The models you can create with StarLogo are unlike any models you’ve probable created before. The approach in the past would have been to work out a mathematical model from assumptions about the system you were trying to model. Quite often simplifications would have to be made in order to represent the problem with mathematical equations.

If the system was an oscillator, the math would likely include sine functions. With StarLogo, each agent in the system is given simple rules to follow, the simpler the better, and then turned loose to interact with each other and the environment. The result is the emergence of a sine wave.

In the above case, the green curve represents the amount of grass on a field and the red curve represents the number of rabbits.

Adventures in Modeling is beautifully designed as a teacher’s handbook to teach the concepts and modeling to high school students. However, it could easily be used for adults as well. I particularly like activity – challenge pairing. I’ve not used the activities, but they would seem to be very useful ways to get students to understand the concept before trying to program a model.

The programming of StarLogo is relatively simple reminiscent of older programming languages with simple logical rules and commands. A guide to the language is provided online. Note: The agents are called “turtles” and they operate on “patches”.

The topics in the book are:

Chapter 1: Travels with StarLogo
Chapter 2: Models in Science and Education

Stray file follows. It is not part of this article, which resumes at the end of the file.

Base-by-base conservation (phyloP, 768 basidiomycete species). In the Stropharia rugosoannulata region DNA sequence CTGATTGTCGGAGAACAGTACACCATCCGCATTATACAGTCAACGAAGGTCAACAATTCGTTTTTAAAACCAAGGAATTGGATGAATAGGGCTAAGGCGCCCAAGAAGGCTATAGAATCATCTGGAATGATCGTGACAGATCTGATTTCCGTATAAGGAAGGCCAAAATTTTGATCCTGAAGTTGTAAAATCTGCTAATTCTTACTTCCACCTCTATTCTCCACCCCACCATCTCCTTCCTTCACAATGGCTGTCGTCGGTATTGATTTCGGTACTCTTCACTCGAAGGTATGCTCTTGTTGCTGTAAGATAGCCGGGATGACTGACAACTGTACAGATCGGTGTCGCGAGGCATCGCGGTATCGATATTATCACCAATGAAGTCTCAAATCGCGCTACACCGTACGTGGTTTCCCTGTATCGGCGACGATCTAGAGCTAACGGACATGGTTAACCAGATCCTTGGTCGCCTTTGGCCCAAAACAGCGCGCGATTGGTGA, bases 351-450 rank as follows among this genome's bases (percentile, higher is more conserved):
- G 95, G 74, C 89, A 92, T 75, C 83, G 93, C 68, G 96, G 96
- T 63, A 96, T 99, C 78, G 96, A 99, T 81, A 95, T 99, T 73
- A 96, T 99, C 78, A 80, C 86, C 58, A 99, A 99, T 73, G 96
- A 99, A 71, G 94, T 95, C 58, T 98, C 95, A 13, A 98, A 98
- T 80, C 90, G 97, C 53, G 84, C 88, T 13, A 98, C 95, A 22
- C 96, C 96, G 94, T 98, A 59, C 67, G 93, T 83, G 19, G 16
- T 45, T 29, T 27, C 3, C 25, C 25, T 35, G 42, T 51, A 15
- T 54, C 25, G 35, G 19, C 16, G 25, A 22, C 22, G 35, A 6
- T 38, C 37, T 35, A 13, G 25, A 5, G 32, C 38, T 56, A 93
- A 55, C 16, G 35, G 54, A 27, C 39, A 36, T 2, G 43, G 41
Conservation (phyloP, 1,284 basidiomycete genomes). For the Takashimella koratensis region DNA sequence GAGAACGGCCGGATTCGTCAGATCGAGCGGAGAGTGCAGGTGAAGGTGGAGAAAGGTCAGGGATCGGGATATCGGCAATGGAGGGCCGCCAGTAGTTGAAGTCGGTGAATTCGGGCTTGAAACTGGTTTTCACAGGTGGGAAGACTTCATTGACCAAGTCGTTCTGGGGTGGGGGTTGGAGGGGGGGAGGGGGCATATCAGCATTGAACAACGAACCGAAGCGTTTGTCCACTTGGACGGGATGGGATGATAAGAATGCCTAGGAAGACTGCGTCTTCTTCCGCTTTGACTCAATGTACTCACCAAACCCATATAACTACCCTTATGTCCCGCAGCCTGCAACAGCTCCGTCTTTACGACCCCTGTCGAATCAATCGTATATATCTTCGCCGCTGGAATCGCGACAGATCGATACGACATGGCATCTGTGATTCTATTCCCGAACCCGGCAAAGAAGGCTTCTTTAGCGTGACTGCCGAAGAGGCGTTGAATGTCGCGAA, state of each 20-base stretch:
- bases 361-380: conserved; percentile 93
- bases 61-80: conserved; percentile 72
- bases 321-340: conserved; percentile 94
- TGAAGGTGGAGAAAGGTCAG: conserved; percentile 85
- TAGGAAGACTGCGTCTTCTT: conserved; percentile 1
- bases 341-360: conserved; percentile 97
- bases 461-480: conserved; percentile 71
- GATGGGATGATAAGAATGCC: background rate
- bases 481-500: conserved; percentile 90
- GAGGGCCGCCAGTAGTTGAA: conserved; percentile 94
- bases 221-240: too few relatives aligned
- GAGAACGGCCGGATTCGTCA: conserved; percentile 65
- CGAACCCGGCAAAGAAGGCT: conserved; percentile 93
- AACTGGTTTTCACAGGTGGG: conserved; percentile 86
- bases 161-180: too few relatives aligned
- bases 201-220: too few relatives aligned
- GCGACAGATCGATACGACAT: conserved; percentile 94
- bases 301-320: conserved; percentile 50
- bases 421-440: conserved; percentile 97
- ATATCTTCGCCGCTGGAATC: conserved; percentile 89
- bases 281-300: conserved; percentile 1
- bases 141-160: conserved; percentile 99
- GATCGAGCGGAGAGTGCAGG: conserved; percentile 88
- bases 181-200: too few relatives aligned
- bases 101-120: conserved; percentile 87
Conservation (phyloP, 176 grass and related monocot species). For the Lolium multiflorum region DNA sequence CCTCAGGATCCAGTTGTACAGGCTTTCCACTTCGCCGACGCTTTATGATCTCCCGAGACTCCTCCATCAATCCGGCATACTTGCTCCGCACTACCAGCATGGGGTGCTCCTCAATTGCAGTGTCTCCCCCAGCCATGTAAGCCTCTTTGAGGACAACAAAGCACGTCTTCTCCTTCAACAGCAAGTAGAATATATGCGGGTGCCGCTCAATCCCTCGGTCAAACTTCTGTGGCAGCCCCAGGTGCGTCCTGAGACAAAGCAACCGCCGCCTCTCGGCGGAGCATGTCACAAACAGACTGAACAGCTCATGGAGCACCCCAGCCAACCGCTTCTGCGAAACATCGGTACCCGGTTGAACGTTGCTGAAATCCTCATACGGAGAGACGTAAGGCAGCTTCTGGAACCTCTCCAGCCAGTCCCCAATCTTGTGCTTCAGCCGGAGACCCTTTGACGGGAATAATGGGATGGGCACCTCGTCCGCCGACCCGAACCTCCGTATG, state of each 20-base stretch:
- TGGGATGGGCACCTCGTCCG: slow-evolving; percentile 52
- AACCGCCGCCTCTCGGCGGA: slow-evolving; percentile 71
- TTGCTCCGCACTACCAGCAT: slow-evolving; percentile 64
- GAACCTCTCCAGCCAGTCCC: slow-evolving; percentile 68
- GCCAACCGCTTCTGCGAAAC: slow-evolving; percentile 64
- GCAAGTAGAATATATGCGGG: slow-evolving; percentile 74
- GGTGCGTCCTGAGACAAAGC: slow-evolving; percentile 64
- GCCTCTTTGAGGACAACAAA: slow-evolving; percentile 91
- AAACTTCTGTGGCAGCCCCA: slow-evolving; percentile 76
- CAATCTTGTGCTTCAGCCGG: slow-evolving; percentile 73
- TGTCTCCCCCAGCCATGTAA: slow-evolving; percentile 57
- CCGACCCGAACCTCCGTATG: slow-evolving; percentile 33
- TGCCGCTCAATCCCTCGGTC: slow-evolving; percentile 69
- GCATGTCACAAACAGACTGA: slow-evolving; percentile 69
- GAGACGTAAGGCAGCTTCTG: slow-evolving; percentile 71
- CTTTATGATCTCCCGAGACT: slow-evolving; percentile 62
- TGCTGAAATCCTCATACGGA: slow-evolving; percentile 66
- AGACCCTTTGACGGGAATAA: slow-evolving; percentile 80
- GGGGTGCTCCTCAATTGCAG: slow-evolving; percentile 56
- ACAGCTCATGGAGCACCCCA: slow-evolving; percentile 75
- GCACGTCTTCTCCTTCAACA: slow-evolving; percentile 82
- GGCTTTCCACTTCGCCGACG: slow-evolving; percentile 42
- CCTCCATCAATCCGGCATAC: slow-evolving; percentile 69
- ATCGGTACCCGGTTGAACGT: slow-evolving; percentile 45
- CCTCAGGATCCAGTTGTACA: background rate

Chapter 3: Planning Your Adventure
Chapter 4: Frequently Asked Questions
Chapter 5: Adventures in a Secondary School Environment
Chapter 6: StarLogo World
Activities and Challenges
Activity 1: A Round of Applause
Challenge 1: A StarLogo Modeler Is Born
Activity 2: 27 Blind Mice
Challenge 2: Turtles, I Command Thee
Activity 3: Pixelated Paths
Challenge 3: Landmark Decisions
Activity 4: Watch Your Investments Grow
Challenge 4: Turning Turtles Into Termites
Activity 5: Survival of the Fittest Paper Catchers
Challenge 5: State of the Turtles
Activity 6: Sold! to the Highest Bidder
Challenge 6: Teaching Turtles to Talk
Activity 7: Foraging Frenzy
Challenge 7: Quest for Communication
Activity 8: Majority Rules
Challenge 8: The Plot Thickens
Activity 9: Flight of the Humanboids
Challenge 9: How to Track a Turtle
Activity 10: The Gambler's Dilemma
Challenge 10: Breeds-The Final Frontier
Student Handouts
Appendix A: Notes for MacStarLogo Users
Appendix B: Collected Hints
Appendix D: Common StarLogo Error Messages

Turtles, Termites, and Traffic Jams: Explorations in Massively Parallel Microworlds
Mitchell Resnick, MIT Press, 1994, 163 p

Adventures in Modeling: Exploring Complex, Dynamic Systems with StarLogo
Vanessa Stevens Colella, Eric Klopfer and Mitchel Resnick, Teachers College Press, 2001, 188 p